When you have limited time to visit a place, time counts. I find it extremely frustrating, that most of museums close at 5 pm, limiting your evening plans. In many places, you can just spend the evening outside, just not when it is raining. Luckily, some places offer extended hours one day a week. And San Francisco Museum of Modern Art (or SF MoMA) is one of those.
I do have a love-hate relationship with museums of modern art. It sometimes astonishes me what people consider an art. I often wonder if the black canvas or molded fruit plate is considered creative art just because somebody thought to present it as such. And yet, I enjoy discovering just what the artist and curators chose for the current exhibits. Where another complaint comes in. I am used to museums having static displays- each time you visit, you are seeing the same objects, no surprises. Maybe an additional thematic exhibit or two. But, as I discovered to my great disappointment recently in New York MoMA, it is not the case with museums of modern art. The museum collections are rotated, and you might not see a single same piece next time you come. For example, both museums have some works of Ansel Adamas or Dorothea Lange, none of which is currently on display. I was, however, able to see in SF MoMA some of Edward Weston’s work and learn about Tina Modotti, as their photographs are opening the “Photography in Mexico” exhibit. It was worth it, after all.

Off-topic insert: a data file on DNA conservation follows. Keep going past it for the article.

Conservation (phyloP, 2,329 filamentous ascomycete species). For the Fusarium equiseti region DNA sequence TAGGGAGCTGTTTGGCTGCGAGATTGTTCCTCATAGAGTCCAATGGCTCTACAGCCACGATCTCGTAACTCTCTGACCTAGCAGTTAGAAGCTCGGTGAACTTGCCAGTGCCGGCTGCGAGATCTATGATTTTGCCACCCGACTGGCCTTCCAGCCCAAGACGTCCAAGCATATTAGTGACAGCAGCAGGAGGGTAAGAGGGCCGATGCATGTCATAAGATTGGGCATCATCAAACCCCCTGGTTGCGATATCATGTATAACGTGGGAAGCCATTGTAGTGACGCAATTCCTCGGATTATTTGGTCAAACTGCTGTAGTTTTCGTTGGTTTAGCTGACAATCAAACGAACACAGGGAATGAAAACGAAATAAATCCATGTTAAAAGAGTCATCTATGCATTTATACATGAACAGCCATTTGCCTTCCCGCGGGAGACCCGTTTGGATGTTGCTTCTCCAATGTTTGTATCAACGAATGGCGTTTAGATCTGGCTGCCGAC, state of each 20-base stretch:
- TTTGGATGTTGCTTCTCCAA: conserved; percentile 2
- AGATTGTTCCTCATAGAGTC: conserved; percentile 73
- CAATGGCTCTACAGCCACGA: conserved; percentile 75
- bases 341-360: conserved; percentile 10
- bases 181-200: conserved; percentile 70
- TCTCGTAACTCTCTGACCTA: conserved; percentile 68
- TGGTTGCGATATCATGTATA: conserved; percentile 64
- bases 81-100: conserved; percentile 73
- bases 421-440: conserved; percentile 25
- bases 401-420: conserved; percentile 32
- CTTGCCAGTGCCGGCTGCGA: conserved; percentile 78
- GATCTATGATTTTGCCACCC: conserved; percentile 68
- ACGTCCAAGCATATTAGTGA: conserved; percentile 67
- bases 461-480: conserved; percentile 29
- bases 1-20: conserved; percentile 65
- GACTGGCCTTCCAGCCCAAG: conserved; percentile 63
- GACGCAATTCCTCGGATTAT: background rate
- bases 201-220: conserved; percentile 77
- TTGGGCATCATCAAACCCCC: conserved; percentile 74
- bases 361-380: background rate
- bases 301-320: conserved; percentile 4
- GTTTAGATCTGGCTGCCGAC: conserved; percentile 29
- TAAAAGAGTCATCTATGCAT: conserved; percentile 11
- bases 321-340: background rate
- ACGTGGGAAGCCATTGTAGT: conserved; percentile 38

When we were leaving, I saw this scene, and quickly shot it with my iPhone. My camera was already hiding in my bag, and also I did not want the shutter to ruin the moment. These people are either watching scenes displaying on the three-dimensional screen consisting of small white balls in front of them or observe the soiree happening at the entrance hall, two floors below them.